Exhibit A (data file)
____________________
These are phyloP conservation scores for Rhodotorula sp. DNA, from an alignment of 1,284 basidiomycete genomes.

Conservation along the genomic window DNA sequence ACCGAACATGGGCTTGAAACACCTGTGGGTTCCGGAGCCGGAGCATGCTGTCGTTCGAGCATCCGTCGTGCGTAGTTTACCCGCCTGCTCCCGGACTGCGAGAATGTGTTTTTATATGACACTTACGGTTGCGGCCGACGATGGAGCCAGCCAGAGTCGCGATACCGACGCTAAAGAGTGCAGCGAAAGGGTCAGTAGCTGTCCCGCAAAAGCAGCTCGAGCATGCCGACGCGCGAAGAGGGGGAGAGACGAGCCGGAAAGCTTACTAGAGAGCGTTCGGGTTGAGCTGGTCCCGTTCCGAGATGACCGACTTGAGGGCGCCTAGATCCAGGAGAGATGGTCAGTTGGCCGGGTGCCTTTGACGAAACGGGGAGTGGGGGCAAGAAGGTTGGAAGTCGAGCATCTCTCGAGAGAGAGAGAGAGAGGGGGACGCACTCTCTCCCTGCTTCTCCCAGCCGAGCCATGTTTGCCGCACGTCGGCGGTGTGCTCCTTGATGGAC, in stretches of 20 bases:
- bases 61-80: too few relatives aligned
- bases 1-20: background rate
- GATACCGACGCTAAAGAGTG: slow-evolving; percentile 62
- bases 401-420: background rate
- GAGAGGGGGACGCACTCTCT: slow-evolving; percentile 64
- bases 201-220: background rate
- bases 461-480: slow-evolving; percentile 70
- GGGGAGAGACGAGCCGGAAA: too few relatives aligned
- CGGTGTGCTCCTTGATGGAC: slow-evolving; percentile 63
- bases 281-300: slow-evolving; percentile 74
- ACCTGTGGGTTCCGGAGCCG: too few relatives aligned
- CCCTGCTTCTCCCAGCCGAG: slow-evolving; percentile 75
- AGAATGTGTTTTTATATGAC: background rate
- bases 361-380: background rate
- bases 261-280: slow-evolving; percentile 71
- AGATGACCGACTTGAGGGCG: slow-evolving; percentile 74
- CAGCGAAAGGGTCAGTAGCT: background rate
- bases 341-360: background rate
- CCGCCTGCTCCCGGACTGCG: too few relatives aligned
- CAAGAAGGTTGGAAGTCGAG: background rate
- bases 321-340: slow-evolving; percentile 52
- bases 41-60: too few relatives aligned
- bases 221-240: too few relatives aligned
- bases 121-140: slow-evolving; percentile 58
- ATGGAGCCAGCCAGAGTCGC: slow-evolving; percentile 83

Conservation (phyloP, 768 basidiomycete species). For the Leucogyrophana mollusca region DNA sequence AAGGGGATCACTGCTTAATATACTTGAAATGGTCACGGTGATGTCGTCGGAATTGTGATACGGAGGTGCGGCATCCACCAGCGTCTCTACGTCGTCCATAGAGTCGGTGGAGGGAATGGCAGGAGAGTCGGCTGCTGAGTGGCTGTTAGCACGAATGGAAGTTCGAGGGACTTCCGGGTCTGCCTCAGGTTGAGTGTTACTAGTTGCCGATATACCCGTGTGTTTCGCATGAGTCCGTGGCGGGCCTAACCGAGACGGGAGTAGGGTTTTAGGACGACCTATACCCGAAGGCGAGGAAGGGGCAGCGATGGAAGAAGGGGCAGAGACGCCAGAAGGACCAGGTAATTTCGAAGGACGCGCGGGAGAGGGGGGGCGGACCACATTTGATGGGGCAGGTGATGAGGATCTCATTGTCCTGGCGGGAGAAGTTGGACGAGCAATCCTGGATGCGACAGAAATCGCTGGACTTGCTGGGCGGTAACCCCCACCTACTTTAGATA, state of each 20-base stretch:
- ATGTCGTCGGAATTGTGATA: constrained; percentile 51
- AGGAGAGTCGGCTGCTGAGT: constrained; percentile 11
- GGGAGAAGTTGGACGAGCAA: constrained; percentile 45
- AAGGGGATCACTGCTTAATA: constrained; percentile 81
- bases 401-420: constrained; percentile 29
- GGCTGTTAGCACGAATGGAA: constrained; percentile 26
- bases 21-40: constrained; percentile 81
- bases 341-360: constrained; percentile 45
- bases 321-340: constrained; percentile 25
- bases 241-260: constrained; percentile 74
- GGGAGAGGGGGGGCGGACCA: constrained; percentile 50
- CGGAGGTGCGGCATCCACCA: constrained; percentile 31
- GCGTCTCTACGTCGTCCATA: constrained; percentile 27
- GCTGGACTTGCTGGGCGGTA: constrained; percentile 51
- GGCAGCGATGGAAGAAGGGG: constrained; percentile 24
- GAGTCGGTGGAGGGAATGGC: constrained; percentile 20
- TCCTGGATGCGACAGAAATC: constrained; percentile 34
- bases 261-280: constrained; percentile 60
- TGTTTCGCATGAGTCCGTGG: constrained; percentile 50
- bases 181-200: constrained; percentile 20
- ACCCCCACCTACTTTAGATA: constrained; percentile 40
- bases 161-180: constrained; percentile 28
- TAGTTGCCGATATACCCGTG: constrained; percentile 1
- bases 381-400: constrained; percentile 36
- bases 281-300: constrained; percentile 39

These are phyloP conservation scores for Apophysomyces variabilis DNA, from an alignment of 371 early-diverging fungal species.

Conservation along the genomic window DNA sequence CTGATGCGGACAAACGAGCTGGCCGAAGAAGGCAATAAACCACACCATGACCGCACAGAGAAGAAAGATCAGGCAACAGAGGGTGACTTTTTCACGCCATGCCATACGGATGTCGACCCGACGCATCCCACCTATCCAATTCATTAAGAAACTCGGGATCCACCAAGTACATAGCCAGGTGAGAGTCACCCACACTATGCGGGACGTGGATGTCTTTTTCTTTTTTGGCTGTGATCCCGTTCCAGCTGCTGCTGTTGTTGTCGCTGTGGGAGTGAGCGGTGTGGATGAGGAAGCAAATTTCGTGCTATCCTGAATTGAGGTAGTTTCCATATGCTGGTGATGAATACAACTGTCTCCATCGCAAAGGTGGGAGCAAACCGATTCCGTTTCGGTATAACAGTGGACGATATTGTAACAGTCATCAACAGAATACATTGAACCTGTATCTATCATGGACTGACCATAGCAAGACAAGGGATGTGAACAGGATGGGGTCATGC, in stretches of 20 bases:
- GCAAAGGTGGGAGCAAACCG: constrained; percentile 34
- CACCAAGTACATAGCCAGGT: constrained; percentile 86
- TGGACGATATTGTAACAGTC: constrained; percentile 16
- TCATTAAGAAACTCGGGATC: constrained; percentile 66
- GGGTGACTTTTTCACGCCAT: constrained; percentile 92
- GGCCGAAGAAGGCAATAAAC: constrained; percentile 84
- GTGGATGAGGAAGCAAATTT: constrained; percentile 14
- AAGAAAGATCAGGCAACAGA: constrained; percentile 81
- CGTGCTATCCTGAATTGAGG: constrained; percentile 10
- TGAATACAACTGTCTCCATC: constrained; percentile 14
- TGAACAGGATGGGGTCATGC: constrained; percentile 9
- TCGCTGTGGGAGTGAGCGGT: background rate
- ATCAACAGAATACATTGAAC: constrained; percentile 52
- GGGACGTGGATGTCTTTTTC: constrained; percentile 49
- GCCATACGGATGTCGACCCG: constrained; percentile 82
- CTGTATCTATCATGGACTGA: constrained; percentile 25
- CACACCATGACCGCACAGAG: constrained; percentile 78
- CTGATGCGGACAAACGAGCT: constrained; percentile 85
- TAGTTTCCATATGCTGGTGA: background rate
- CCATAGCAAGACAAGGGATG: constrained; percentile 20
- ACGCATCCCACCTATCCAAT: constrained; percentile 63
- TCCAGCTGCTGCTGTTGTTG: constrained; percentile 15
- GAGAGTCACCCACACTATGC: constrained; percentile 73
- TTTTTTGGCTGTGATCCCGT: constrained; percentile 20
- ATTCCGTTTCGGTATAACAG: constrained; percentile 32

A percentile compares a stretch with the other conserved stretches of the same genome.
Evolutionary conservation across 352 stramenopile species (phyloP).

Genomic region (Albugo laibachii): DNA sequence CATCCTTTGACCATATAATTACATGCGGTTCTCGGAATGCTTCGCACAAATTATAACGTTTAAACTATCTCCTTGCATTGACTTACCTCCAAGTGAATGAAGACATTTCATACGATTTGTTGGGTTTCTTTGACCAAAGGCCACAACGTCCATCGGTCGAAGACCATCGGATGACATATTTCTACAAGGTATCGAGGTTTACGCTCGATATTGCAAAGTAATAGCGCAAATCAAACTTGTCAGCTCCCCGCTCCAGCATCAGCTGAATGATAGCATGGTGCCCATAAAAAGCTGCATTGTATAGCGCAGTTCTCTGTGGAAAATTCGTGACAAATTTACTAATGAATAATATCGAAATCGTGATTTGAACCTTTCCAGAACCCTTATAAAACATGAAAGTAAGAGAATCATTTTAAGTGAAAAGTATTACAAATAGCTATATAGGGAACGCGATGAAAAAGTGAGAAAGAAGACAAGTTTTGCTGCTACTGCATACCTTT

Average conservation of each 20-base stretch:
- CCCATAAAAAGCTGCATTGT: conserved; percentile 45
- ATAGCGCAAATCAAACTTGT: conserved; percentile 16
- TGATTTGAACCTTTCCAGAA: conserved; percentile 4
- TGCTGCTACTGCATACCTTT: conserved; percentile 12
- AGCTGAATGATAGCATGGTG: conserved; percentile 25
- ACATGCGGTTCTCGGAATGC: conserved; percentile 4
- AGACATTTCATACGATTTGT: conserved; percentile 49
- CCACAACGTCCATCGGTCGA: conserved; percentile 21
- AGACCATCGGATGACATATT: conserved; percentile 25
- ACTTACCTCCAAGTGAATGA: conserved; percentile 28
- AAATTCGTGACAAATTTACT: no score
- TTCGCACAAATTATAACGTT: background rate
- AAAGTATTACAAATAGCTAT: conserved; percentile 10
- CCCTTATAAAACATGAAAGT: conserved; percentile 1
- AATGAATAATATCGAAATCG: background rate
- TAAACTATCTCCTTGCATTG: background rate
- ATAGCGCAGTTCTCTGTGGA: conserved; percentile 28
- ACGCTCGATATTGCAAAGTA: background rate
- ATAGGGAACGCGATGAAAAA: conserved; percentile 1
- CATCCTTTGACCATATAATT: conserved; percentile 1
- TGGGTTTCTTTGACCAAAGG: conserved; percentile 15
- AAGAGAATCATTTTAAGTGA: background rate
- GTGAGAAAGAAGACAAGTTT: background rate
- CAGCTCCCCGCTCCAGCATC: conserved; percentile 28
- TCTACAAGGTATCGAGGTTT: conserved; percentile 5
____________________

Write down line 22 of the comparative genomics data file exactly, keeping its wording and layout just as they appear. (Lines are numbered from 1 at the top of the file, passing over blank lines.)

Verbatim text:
- CAAGAAGGTTGGAAGTCGAG: background rate